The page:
Take a Peek Inside This Chic Beachside Hideaway Full of Coastal Charm
We step inside a chic beachside hideaway where the owners have taken inspiration from the building’s history to create cool, clean spaces with plenty of coastal charm
When the current owners bought the house in 2012, they hired architect John Allee and interior designer Hannah Childs to restore it to its former glory. Inspiration came from the entrance hall, which was built when the two cottages were joined together in the late 19th century. Some original elements had survived in the space – exposed beams, timber-framed walls, sash windows and wooden floors – and it was these features that provided the model for a wholesale renovation.
Above the fireplace in the living room is a painting by Jennifer Ebner, the lower third of which consists of a wide blue horizontal stripe
In the dining room, the mandala-patterned rug, the linen tablecloth and napkins, and the striped seat covers are coordinated in similar shades of washed-out blue.
It was the hallway, built when the two original cottages were joined together, that inspired the purchase of the cottage. The owners loved the exposed wooden framing and used it as a model for the entire renovation. The blue-painted bench was the first piece of furniture they acquired.
Leading up from the dining room is a boxed-in staircase where a sturdy old mooring rope is used instead of a handrail.
The first stage was to raise the whole building by 1.8m/6ft in order to lay a reinforced-concrete base. Remarkably, it was lifted and lowered back onto the new foundations by mechanical means. The exterior walls were clad in white cedar shingles typical of New England coastal architecture, which turn silvery grey as they weather.
False ceilings and walls were removed to expose the building’s original structural framework, and a new kitchen and new bathrooms were installed. According to Hannah, the owners favoured a very simple, clean aesthetic, so the entire interior was painted in Benjamin Moore’s White Dove. They also wanted the cottage to feel lived in, with a relaxed mix of old and new. New floors of reclaimed pine were laid downstairs, while existing pine floors on the upper level were sanded and varnished to bring out the warm tones of the wood. Kitchen cabinets and countertops were handcrafted by a local carpenter and old chestnut floorboards were repurposed as shelves. An antique farmhouse table was paired with white metal Tolix chairs.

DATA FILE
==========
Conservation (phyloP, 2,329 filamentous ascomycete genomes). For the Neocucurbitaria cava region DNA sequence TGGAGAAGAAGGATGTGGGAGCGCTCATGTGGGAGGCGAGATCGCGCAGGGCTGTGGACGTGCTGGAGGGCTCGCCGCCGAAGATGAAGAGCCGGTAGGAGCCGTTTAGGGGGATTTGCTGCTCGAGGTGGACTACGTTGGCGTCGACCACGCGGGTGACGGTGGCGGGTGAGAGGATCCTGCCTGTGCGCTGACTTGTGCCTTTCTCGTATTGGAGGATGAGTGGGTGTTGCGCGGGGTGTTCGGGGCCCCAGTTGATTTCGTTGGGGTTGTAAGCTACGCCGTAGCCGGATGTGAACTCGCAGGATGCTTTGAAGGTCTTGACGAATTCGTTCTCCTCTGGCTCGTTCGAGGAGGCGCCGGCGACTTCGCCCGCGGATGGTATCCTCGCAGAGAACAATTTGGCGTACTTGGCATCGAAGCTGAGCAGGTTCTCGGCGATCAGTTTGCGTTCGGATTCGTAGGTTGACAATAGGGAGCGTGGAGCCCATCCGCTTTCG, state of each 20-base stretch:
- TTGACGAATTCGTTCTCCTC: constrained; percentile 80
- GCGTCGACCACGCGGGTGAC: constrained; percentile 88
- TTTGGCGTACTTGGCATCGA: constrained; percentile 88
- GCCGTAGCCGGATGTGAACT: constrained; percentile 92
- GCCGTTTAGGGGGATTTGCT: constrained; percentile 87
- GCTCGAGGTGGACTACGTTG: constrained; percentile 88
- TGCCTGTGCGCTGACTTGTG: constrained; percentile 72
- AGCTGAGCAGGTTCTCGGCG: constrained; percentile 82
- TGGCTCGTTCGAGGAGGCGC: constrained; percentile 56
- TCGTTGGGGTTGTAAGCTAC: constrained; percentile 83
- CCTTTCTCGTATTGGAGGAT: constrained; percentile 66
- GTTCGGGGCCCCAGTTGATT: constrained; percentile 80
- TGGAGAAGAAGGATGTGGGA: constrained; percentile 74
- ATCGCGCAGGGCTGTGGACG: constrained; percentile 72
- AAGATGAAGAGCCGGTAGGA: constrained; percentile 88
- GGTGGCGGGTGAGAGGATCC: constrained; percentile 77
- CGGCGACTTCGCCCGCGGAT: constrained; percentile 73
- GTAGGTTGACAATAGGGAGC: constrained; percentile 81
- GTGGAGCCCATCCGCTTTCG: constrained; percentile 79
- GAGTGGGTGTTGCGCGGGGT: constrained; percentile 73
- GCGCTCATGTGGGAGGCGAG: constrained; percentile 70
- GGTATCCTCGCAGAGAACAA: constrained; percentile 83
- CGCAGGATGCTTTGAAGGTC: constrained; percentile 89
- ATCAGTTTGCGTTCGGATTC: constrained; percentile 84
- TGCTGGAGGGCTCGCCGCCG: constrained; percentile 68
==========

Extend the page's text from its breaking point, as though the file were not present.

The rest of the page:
Wherever colour is to be found, it has almost always been chosen from the blue spectrum – and set against a background of white and neutrals, the blue invariably makes a strong impact. An arresting feature of the kitchen, for example, is a painted navy-blue stripe, reminiscent of old French linen, running down the centre of the staircase.
The living-room décor is a mixture of rustic and modern. Neutral linens were chosen for the sofa and armchairs, with touches of subtle blues and greens in the shape of cushions/pillows and throws. In the bedrooms and bathrooms, too, various different blues are incorporated in striped quilts, floral bed linen and geometric-patterned rugs. ‘The palette of whites, blues and neutrals [chosen by the owners] has opened my eyes to new challenges and solutions,’ says Hannah, ‘while renewing my appreciation of simplicity.’
The exterior of this seaside cottage is clad in cedar shingles that are typical of the local area and will gradually weather to a beautiful silvery grey. The deck furniture has a muted colour palette, apart from the chic piping around the seat covers and the abstract pattern of the cushions/pillows, incorporating a dark indigo.
Blue & White at Home by Henrietta Heald, published by Ryland Peters & Small (£35) Photography by Benjamin Edwards © Ryland Peters & Small